Since picking up the Dell XPS 13 9310 for delivering Tiger Lake Linux benchmarks, most of the focus so far has been about the overall processor performance while in this article is our first deep dive into the Gen12 Xe Graphics performance on Linux with Intel's fully open-source graphics and compute stack. Here is a look at how the Tiger Lake Xe Graphics performance is with the Core i7-1165G7 ranging from OpenGL and Vulkan graphics tests to OpenCL, oneAPI Level Zero, and Vulkan compute tests.

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The Most Innovative ~$50 Graphics Card For Linux Users

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Graphics/Benchmarks

This ~$50 USD graphics card is open-source friendly, can drive four display outputs simultaneously, passively cooled, and can fit in a PCI Express x1 slot. It's a unique card offering good value especially for those Linux users wanting open-source friendly hardware.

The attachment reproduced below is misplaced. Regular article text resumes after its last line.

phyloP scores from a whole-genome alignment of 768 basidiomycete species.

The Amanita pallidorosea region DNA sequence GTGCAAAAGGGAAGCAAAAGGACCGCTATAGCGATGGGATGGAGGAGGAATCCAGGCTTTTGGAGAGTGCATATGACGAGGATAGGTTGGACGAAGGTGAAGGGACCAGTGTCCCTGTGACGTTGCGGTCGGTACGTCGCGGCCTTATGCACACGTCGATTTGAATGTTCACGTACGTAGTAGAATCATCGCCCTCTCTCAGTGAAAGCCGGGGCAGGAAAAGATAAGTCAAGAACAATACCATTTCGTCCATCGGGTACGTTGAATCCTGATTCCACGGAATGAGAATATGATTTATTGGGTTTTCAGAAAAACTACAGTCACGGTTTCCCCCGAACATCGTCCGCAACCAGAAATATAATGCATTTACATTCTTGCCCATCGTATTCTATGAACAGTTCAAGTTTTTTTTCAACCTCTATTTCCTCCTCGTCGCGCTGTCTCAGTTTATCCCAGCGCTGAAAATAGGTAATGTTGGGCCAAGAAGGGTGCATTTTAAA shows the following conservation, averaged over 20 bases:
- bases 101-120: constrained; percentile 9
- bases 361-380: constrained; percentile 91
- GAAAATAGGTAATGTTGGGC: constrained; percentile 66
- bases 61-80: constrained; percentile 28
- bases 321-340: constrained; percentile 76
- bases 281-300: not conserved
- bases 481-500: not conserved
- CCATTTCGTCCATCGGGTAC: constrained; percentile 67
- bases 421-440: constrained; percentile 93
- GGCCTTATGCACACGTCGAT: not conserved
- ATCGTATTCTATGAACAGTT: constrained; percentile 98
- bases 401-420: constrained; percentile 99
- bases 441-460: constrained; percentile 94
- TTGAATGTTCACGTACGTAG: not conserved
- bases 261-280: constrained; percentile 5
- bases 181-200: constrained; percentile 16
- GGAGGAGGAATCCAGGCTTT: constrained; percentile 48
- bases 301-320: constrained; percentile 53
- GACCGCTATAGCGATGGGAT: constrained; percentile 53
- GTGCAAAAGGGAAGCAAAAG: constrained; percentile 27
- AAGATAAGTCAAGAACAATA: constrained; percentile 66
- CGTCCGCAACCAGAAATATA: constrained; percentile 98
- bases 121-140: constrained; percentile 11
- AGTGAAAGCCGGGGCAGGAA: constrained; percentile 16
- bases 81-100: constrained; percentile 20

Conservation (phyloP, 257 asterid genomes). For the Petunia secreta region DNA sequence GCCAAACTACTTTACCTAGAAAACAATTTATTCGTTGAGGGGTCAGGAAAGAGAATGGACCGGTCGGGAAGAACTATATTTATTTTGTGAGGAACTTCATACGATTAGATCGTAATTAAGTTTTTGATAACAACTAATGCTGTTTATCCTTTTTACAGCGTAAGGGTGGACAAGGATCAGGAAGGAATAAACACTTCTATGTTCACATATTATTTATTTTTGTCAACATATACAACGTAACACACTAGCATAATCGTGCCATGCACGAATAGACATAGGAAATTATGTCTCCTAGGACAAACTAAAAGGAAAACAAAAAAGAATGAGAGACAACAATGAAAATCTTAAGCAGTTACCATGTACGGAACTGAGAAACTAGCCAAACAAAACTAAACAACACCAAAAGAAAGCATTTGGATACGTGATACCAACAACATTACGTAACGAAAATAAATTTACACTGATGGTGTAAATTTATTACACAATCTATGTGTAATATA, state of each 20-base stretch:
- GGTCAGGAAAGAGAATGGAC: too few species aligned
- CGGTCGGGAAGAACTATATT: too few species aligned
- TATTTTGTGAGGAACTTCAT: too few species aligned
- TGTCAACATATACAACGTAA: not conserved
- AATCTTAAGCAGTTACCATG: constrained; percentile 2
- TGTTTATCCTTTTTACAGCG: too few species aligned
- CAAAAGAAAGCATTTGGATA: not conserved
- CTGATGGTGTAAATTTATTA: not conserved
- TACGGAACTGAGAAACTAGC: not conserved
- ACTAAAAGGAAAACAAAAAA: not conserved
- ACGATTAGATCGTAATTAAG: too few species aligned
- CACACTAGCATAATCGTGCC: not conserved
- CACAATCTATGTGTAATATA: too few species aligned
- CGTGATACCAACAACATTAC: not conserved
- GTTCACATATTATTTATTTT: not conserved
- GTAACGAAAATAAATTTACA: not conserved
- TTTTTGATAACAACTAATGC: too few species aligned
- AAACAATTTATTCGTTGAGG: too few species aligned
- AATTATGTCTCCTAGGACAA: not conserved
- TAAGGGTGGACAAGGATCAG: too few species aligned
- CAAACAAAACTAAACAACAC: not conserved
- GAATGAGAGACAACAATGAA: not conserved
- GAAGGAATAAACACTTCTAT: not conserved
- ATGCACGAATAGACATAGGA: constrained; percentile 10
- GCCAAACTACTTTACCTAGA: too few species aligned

Earlier this year ASUS announced the GT710-4H-SL-2GD5. In the months since we didn't hear anything more about it given the pandemic but recently saw it became available via Internet retailers and picked one up for testing.

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Graphics: Vulkan, Intel and AMD

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Graphics/Benchmarks
  • NVIDIA Ships Vulkan Driver Beta With Fragment Shading Rate Control - Phoronix

    This week's Vulkan 1.2.158 spec release brought the fragment shading rate extension to control the rate at which fragments are shaded on a per-draw, per-primitive, or per-region basis. This can be useful similar to OpenGL and Direct3D support for helping to allow different, less important areas of the screen be shaded less than areas requiring greater detail/focus.

    NVIDIA on Tuesday released the 455.26.02 Linux driver (and 457.00 version for Windows) that adds this fragment shading rate extension.

  • Intel Begins Adding Alder Lake Graphics Support To Their Linux Driver - Phoronix